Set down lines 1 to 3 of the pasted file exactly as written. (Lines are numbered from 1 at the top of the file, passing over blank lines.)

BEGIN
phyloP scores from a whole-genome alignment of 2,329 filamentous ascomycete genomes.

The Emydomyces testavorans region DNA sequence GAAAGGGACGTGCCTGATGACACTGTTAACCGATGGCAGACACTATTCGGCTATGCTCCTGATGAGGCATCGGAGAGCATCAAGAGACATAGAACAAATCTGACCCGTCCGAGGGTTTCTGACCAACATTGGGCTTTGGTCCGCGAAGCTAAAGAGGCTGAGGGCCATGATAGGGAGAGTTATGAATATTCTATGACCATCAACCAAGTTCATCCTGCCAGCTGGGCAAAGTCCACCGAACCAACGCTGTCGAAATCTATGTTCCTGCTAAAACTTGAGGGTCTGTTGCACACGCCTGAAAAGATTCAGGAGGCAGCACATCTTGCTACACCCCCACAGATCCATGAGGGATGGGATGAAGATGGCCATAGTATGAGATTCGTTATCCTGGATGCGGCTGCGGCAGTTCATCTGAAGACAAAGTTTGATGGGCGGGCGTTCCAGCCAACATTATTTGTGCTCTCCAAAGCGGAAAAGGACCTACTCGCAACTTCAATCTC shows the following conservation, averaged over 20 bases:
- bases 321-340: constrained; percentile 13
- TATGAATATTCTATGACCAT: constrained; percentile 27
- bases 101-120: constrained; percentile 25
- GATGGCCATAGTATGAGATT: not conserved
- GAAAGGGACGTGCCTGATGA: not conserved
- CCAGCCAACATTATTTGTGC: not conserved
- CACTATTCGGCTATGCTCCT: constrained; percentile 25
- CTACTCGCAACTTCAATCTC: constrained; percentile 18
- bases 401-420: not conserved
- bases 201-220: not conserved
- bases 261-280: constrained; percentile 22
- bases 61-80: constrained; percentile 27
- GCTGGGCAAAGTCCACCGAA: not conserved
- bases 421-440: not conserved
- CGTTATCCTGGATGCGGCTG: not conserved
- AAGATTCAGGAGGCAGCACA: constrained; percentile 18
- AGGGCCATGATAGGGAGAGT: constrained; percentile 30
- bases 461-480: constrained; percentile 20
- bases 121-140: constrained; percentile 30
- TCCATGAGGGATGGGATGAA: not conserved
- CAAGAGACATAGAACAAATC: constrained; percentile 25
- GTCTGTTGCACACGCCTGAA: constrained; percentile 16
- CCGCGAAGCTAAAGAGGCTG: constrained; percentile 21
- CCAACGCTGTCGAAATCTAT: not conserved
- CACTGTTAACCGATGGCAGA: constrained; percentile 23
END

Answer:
phyloP scores from a whole-genome alignment of 2,329 filamentous ascomycete genomes.

The Emydomyces testavorans region DNA sequence GAAAGGGACGTGCCTGATGACACTGTTAACCGATGGCAGACACTATTCGGCTATGCTCCTGATGAGGCATCGGAGAGCATCAAGAGACATAGAACAAATCTGACCCGTCCGAGGGTTTCTGACCAACATTGGGCTTTGGTCCGCGAAGCTAAAGAGGCTGAGGGCCATGATAGGGAGAGTTATGAATATTCTATGACCATCAACCAAGTTCATCCTGCCAGCTGGGCAAAGTCCACCGAACCAACGCTGTCGAAATCTATGTTCCTGCTAAAACTTGAGGGTCTGTTGCACACGCCTGAAAAGATTCAGGAGGCAGCACATCTTGCTACACCCCCACAGATCCATGAGGGATGGGATGAAGATGGCCATAGTATGAGATTCGTTATCCTGGATGCGGCTGCGGCAGTTCATCTGAAGACAAAGTTTGATGGGCGGGCGTTCCAGCCAACATTATTTGTGCTCTCCAAAGCGGAAAAGGACCTACTCGCAACTTCAATCTC shows the following conservation, averaged over 20 bases:
- bases 321-340: constrained; percentile 13